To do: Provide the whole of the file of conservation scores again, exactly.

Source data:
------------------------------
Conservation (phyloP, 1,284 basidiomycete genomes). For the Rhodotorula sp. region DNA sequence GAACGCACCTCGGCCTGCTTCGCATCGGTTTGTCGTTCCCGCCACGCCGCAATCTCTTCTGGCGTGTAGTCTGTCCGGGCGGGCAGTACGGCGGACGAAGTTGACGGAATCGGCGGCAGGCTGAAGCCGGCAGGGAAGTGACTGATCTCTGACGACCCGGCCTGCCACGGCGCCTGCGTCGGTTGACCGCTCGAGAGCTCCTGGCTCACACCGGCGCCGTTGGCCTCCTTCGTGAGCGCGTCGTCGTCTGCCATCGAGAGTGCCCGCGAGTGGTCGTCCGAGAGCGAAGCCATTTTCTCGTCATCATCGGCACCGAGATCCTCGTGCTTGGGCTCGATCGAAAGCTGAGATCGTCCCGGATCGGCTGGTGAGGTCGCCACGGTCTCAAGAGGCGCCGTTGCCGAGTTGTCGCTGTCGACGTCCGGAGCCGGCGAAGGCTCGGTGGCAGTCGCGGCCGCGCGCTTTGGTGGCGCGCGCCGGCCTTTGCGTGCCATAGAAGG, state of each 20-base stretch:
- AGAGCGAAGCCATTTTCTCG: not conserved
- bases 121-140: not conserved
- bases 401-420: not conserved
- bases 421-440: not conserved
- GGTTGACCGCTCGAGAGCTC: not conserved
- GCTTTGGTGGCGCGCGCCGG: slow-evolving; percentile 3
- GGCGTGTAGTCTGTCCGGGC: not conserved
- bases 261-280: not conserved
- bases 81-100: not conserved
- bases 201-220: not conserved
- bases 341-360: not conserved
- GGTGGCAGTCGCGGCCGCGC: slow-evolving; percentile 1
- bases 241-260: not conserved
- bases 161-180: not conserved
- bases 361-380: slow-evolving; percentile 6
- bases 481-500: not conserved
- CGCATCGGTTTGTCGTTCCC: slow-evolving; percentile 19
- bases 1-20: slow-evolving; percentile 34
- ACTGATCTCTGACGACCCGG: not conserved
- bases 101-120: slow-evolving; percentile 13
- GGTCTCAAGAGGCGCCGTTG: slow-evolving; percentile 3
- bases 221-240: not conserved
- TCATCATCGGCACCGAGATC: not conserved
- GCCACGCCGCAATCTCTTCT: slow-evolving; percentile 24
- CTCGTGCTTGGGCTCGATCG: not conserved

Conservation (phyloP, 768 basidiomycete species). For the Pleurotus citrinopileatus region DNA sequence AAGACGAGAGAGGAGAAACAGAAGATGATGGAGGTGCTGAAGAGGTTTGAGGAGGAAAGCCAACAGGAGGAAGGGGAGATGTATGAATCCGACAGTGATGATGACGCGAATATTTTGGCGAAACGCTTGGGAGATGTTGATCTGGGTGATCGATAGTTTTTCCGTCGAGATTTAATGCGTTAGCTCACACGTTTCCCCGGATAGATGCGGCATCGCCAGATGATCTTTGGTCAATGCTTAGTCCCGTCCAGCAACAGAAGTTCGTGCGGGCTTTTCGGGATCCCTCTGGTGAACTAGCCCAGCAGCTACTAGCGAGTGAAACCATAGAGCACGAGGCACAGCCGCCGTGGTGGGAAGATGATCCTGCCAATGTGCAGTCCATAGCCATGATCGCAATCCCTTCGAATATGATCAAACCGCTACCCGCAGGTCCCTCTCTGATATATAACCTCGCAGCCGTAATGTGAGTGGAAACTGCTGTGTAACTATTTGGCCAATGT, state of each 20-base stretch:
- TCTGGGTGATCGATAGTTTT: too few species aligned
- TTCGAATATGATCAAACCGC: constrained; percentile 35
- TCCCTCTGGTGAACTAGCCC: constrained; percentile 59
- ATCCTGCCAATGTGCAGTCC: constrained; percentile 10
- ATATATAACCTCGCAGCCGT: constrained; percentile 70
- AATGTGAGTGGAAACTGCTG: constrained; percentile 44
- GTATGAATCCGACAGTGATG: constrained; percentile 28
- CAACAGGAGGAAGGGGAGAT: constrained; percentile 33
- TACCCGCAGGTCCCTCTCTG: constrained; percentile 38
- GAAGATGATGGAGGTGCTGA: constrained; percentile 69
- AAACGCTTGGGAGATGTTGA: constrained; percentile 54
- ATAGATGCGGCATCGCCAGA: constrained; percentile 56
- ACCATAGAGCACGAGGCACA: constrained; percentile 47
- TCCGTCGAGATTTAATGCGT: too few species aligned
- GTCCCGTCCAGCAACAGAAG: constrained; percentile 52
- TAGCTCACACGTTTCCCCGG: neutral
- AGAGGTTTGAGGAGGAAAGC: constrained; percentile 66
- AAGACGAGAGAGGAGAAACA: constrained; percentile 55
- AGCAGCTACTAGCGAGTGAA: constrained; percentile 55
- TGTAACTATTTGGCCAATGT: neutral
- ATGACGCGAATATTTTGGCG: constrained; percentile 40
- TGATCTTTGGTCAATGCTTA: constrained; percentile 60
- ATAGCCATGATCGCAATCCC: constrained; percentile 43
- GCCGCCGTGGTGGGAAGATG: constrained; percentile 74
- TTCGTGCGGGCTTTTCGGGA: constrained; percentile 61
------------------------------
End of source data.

Conservation (phyloP, 1,284 basidiomycete genomes). For the Rhodotorula sp. region DNA sequence GAACGCACCTCGGCCTGCTTCGCATCGGTTTGTCGTTCCCGCCACGCCGCAATCTCTTCTGGCGTGTAGTCTGTCCGGGCGGGCAGTACGGCGGACGAAGTTGACGGAATCGGCGGCAGGCTGAAGCCGGCAGGGAAGTGACTGATCTCTGACGACCCGGCCTGCCACGGCGCCTGCGTCGGTTGACCGCTCGAGAGCTCCTGGCTCACACCGGCGCCGTTGGCCTCCTTCGTGAGCGCGTCGTCGTCTGCCATCGAGAGTGCCCGCGAGTGGTCGTCCGAGAGCGAAGCCATTTTCTCGTCATCATCGGCACCGAGATCCTCGTGCTTGGGCTCGATCGAAAGCTGAGATCGTCCCGGATCGGCTGGTGAGGTCGCCACGGTCTCAAGAGGCGCCGTTGCCGAGTTGTCGCTGTCGACGTCCGGAGCCGGCGAAGGCTCGGTGGCAGTCGCGGCCGCGCGCTTTGGTGGCGCGCGCCGGCCTTTGCGTGCCATAGAAGG, state of each 20-base stretch:
- AGAGCGAAGCCATTTTCTCG: not conserved
- bases 121-140: not conserved
- bases 401-420: not conserved
- bases 421-440: not conserved
- GGTTGACCGCTCGAGAGCTC: not conserved
- GCTTTGGTGGCGCGCGCCGG: slow-evolving; percentile 3
- GGCGTGTAGTCTGTCCGGGC: not conserved
- bases 261-280: not conserved
- bases 81-100: not conserved
- bases 201-220: not conserved
- bases 341-360: not conserved
- GGTGGCAGTCGCGGCCGCGC: slow-evolving; percentile 1
- bases 241-260: not conserved
- bases 161-180: not conserved
- bases 361-380: slow-evolving; percentile 6
- bases 481-500: not conserved
- CGCATCGGTTTGTCGTTCCC: slow-evolving; percentile 19
- bases 1-20: slow-evolving; percentile 34
- ACTGATCTCTGACGACCCGG: not conserved
- bases 101-120: slow-evolving; percentile 13
- GGTCTCAAGAGGCGCCGTTG: slow-evolving; percentile 3
- bases 221-240: not conserved
- TCATCATCGGCACCGAGATC: not conserved
- GCCACGCCGCAATCTCTTCT: slow-evolving; percentile 24
- CTCGTGCTTGGGCTCGATCG: not conserved

Conservation (phyloP, 768 basidiomycete species). For the Pleurotus citrinopileatus region DNA sequence AAGACGAGAGAGGAGAAACAGAAGATGATGGAGGTGCTGAAGAGGTTTGAGGAGGAAAGCCAACAGGAGGAAGGGGAGATGTATGAATCCGACAGTGATGATGACGCGAATATTTTGGCGAAACGCTTGGGAGATGTTGATCTGGGTGATCGATAGTTTTTCCGTCGAGATTTAATGCGTTAGCTCACACGTTTCCCCGGATAGATGCGGCATCGCCAGATGATCTTTGGTCAATGCTTAGTCCCGTCCAGCAACAGAAGTTCGTGCGGGCTTTTCGGGATCCCTCTGGTGAACTAGCCCAGCAGCTACTAGCGAGTGAAACCATAGAGCACGAGGCACAGCCGCCGTGGTGGGAAGATGATCCTGCCAATGTGCAGTCCATAGCCATGATCGCAATCCCTTCGAATATGATCAAACCGCTACCCGCAGGTCCCTCTCTGATATATAACCTCGCAGCCGTAATGTGAGTGGAAACTGCTGTGTAACTATTTGGCCAATGT, state of each 20-base stretch:
- TCTGGGTGATCGATAGTTTT: too few species aligned
- TTCGAATATGATCAAACCGC: constrained; percentile 35
- TCCCTCTGGTGAACTAGCCC: constrained; percentile 59
- ATCCTGCCAATGTGCAGTCC: constrained; percentile 10
- ATATATAACCTCGCAGCCGT: constrained; percentile 70
- AATGTGAGTGGAAACTGCTG: constrained; percentile 44
- GTATGAATCCGACAGTGATG: constrained; percentile 28
- CAACAGGAGGAAGGGGAGAT: constrained; percentile 33
- TACCCGCAGGTCCCTCTCTG: constrained; percentile 38
- GAAGATGATGGAGGTGCTGA: constrained; percentile 69
- AAACGCTTGGGAGATGTTGA: constrained; percentile 54
- ATAGATGCGGCATCGCCAGA: constrained; percentile 56
- ACCATAGAGCACGAGGCACA: constrained; percentile 47
- TCCGTCGAGATTTAATGCGT: too few species aligned
- GTCCCGTCCAGCAACAGAAG: constrained; percentile 52
- TAGCTCACACGTTTCCCCGG: neutral
- AGAGGTTTGAGGAGGAAAGC: constrained; percentile 66
- AAGACGAGAGAGGAGAAACA: constrained; percentile 55
- AGCAGCTACTAGCGAGTGAA: constrained; percentile 55
- TGTAACTATTTGGCCAATGT: neutral
- ATGACGCGAATATTTTGGCG: constrained; percentile 40
- TGATCTTTGGTCAATGCTTA: constrained; percentile 60
- ATAGCCATGATCGCAATCCC: constrained; percentile 43
- GCCGCCGTGGTGGGAAGATG: constrained; percentile 74
- TTCGTGCGGGCTTTTCGGGA: constrained; percentile 61